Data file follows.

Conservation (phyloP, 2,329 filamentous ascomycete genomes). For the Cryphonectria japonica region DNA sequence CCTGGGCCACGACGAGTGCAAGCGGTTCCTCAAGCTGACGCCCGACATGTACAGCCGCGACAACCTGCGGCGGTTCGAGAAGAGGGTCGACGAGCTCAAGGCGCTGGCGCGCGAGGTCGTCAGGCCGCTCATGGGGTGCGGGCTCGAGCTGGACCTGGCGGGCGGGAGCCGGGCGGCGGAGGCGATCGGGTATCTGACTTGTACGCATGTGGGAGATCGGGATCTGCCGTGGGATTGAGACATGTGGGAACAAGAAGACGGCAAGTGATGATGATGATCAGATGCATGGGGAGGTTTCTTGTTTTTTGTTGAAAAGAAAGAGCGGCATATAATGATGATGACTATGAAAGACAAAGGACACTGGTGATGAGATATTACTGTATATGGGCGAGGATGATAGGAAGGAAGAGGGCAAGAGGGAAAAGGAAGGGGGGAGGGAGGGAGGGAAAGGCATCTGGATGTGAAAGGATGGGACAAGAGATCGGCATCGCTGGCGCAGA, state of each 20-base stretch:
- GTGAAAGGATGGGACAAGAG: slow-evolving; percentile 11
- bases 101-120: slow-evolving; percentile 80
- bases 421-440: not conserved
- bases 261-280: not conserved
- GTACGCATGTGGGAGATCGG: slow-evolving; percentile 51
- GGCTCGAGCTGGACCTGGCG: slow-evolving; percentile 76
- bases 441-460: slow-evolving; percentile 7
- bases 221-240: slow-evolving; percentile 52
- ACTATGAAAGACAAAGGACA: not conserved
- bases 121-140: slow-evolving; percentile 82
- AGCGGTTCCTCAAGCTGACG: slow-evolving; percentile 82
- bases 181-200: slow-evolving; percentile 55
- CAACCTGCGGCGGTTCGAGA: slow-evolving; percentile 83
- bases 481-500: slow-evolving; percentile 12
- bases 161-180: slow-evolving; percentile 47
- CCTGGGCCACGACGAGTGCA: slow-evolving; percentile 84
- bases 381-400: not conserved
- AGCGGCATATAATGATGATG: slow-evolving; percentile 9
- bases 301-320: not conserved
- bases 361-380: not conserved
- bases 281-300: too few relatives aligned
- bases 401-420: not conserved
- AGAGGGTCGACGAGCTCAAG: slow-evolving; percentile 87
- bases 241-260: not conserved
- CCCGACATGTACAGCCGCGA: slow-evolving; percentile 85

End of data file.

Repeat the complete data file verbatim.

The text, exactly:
Conservation (phyloP, 2,329 filamentous ascomycete genomes). For the Cryphonectria japonica region DNA sequence CCTGGGCCACGACGAGTGCAAGCGGTTCCTCAAGCTGACGCCCGACATGTACAGCCGCGACAACCTGCGGCGGTTCGAGAAGAGGGTCGACGAGCTCAAGGCGCTGGCGCGCGAGGTCGTCAGGCCGCTCATGGGGTGCGGGCTCGAGCTGGACCTGGCGGGCGGGAGCCGGGCGGCGGAGGCGATCGGGTATCTGACTTGTACGCATGTGGGAGATCGGGATCTGCCGTGGGATTGAGACATGTGGGAACAAGAAGACGGCAAGTGATGATGATGATCAGATGCATGGGGAGGTTTCTTGTTTTTTGTTGAAAAGAAAGAGCGGCATATAATGATGATGACTATGAAAGACAAAGGACACTGGTGATGAGATATTACTGTATATGGGCGAGGATGATAGGAAGGAAGAGGGCAAGAGGGAAAAGGAAGGGGGGAGGGAGGGAGGGAAAGGCATCTGGATGTGAAAGGATGGGACAAGAGATCGGCATCGCTGGCGCAGA, state of each 20-base stretch:
- GTGAAAGGATGGGACAAGAG: slow-evolving; percentile 11
- bases 101-120: slow-evolving; percentile 80
- bases 421-440: not conserved
- bases 261-280: not conserved
- GTACGCATGTGGGAGATCGG: slow-evolving; percentile 51
- GGCTCGAGCTGGACCTGGCG: slow-evolving; percentile 76
- bases 441-460: slow-evolving; percentile 7
- bases 221-240: slow-evolving; percentile 52
- ACTATGAAAGACAAAGGACA: not conserved
- bases 121-140: slow-evolving; percentile 82
- AGCGGTTCCTCAAGCTGACG: slow-evolving; percentile 82
- bases 181-200: slow-evolving; percentile 55
- CAACCTGCGGCGGTTCGAGA: slow-evolving; percentile 83
- bases 481-500: slow-evolving; percentile 12
- bases 161-180: slow-evolving; percentile 47
- CCTGGGCCACGACGAGTGCA: slow-evolving; percentile 84
- bases 381-400: not conserved
- AGCGGCATATAATGATGATG: slow-evolving; percentile 9
- bases 301-320: not conserved
- bases 361-380: not conserved
- bases 281-300: too few relatives aligned
- bases 401-420: not conserved
- AGAGGGTCGACGAGCTCAAG: slow-evolving; percentile 87
- bases 241-260: not conserved
- CCCGACATGTACAGCCGCGA: slow-evolving; percentile 85